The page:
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Illegal Construction in Ontario Costs Billions

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Illegal construction of new homes and home renovations in Ontario is costing the industry billions of dollars, causing the government to lose out on tax revenues and forcing home owners to shell out for costly repairs as a result of shoddy workmanship, an industry conference has heard.

Doug Tarry, president of the Ontario Home Builders’ Association has told a conference of home builders at the Ciociaro Club that the volume of work performed by unregistered contractors, ranging from the building of entire homes to smaller jobs such as basement renovations, adds up to billions of dollars in work – work which legitimately registered builders are missing out on.

By law, any contractor wishing to enter into a contract to construct a new home must be a member of the Tarion Warranty Corporation, a consumer protection agency. The home must also be registered with Tarion, which provides home owners with a seven-year warranty covering issues such as structural failure, concrete defects and other areas where inadequate workmanship causes portions of the building to become unusable.

While most contractors do the right thing, a significant number do not. In the second quarter of this year alone, investigators discovered 56 unregistered builders as well as 14 unenrolled homes, according to Tarion’s 2012 Second Quarter Conviction Report. In that same period, courts issued 16 convictions and levied $44,985 in fines.

Doug Tarry Ontario Home BuildersWhen contractors are not registered, home owners are left without protection if something goes wrong. Work performed by unregistered contractors also takes jobs away from those who register properly, to the tune of what Tarry says is in the billions of dollars.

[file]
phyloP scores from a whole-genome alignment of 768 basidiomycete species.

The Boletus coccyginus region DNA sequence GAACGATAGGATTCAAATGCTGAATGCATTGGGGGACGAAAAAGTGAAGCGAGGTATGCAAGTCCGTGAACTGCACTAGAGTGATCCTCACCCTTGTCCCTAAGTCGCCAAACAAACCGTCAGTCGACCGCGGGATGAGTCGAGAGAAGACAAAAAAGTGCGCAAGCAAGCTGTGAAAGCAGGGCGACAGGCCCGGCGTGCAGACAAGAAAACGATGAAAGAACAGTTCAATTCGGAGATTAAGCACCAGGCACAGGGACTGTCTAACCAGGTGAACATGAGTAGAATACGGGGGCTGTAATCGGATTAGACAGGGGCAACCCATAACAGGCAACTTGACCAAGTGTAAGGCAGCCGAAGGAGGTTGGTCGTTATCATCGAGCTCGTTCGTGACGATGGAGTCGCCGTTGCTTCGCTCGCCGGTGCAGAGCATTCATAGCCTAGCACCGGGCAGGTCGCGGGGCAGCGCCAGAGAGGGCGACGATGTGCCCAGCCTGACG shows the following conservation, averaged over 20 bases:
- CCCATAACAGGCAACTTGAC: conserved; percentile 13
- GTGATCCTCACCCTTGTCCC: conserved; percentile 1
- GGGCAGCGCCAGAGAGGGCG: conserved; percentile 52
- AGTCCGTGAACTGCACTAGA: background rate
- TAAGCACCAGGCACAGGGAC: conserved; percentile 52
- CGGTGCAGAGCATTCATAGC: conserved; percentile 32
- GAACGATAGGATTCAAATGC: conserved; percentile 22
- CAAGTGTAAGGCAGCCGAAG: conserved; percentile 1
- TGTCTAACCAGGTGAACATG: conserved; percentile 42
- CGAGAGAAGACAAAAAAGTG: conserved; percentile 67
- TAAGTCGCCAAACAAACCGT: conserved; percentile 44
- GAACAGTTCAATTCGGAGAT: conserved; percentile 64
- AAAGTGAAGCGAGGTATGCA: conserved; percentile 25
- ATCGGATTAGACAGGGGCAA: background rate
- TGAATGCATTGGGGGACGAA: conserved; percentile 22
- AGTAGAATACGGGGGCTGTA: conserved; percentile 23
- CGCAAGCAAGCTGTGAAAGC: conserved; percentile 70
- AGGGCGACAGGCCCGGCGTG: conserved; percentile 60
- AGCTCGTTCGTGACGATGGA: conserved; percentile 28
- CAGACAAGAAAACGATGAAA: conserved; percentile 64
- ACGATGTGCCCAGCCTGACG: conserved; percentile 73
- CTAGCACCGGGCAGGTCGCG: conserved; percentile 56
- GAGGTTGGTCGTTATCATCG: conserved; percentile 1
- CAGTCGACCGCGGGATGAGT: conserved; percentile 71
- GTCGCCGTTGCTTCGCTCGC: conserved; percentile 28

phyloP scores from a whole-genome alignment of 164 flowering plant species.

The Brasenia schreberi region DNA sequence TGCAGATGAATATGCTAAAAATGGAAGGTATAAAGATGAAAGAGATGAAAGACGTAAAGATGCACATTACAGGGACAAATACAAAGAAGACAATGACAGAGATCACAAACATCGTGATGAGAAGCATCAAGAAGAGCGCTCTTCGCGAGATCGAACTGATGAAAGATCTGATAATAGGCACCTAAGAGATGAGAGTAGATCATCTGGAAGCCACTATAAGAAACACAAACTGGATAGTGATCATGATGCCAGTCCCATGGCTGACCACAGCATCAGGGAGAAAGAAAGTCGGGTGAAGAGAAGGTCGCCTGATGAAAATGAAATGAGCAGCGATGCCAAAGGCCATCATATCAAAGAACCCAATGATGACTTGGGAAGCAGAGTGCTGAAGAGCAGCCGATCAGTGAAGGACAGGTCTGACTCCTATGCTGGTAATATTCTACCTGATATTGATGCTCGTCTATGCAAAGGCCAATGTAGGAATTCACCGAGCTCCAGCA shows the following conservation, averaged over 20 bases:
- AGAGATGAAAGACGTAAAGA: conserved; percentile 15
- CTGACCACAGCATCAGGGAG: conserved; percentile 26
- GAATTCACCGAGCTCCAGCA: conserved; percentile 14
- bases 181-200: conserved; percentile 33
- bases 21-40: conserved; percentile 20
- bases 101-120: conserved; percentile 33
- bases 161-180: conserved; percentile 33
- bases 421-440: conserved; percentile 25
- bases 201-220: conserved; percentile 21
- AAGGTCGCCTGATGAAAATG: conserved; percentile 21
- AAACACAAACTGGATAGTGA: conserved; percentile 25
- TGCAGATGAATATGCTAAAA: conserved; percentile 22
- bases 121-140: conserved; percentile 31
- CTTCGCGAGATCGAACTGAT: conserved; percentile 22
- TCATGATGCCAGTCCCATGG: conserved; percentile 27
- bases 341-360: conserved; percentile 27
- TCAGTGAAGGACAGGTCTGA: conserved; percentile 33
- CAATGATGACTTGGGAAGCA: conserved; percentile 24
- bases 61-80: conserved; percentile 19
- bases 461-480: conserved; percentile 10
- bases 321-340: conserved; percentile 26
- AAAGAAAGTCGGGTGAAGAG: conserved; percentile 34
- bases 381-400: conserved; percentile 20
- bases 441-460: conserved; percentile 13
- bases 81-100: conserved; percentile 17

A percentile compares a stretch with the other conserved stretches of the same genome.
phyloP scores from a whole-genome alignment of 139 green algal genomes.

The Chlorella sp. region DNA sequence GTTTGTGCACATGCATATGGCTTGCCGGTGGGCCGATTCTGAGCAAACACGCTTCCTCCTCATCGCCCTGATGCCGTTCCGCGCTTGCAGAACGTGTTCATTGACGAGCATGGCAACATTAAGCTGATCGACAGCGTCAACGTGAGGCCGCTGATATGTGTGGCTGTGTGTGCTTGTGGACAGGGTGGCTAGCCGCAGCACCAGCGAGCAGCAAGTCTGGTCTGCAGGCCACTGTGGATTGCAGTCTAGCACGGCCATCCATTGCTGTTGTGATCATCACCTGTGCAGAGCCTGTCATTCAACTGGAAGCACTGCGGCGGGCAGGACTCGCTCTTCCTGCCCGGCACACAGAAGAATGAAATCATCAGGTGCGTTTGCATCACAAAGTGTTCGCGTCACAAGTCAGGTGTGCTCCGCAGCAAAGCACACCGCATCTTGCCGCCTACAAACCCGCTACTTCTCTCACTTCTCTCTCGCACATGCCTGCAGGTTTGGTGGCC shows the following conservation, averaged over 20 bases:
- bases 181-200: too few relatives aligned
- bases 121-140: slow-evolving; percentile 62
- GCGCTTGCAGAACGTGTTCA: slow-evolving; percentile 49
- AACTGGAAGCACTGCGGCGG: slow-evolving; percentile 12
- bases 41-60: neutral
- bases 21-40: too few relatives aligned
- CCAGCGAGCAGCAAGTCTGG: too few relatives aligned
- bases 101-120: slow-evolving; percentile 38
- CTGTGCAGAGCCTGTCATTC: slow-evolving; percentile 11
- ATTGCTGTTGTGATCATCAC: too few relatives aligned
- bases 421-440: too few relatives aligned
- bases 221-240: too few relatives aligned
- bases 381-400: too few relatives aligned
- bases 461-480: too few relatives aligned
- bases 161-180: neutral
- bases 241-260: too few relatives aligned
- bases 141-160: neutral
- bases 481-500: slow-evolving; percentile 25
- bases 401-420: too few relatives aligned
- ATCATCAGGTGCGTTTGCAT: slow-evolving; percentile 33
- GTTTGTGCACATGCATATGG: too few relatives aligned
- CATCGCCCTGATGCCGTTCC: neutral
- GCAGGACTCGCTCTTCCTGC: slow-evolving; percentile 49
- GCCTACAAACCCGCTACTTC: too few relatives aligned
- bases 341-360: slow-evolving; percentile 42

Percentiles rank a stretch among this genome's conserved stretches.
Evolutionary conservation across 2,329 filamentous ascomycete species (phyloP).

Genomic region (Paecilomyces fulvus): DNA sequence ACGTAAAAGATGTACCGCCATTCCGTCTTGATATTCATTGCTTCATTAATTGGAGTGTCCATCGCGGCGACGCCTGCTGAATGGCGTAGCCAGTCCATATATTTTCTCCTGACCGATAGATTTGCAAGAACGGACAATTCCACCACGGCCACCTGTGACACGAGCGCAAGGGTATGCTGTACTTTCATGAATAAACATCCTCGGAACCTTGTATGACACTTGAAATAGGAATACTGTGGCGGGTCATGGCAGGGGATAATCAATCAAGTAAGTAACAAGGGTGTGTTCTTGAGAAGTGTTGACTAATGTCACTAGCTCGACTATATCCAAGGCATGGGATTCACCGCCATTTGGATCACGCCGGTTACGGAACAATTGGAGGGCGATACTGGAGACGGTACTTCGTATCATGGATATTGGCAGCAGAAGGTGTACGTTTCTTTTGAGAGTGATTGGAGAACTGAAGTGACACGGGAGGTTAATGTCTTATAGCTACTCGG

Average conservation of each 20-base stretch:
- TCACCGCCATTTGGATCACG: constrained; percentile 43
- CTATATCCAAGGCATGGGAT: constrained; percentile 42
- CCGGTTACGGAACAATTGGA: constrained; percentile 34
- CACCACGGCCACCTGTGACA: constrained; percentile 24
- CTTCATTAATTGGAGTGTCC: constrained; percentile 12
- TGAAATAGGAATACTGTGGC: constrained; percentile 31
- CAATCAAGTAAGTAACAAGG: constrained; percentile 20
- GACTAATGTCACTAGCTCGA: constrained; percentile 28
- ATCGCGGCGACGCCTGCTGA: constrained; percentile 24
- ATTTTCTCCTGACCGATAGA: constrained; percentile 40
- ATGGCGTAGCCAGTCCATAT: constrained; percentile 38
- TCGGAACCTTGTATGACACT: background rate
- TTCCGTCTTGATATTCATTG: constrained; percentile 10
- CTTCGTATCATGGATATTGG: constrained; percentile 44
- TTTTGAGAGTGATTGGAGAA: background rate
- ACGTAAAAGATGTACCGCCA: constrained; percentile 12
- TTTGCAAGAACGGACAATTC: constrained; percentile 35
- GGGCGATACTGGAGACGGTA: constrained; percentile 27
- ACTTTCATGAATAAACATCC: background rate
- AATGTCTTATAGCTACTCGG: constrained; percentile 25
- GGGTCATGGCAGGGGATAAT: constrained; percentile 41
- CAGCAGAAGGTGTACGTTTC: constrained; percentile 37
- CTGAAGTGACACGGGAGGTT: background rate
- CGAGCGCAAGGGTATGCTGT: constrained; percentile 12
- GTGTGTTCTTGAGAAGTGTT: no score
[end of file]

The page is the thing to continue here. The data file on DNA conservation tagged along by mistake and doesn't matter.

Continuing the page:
Worse, unregistered contractors typically do not pay HST or Workplace Safety and Insurance Board premiums, allowing them to undercut legitimate builders who properly pay these.

“If you include home renovations, work being done by non-registered contractors is in the billions of dollars,” Tarry said. “We’d like to see all our builders have a level playing field.”

Tarry likened unregistered builders to cross-border shopping saying that “if people bringing back goods don’t pay the GST or duty, then the local merchant is disadvantaged by an unfair playing field.”

Howard Bagach, president and CEO of Tarion, says unregistered builders are bad for the industry and good builders want a strong warranty scheme to protect the reputation of the industry.

By Andrew Heaton
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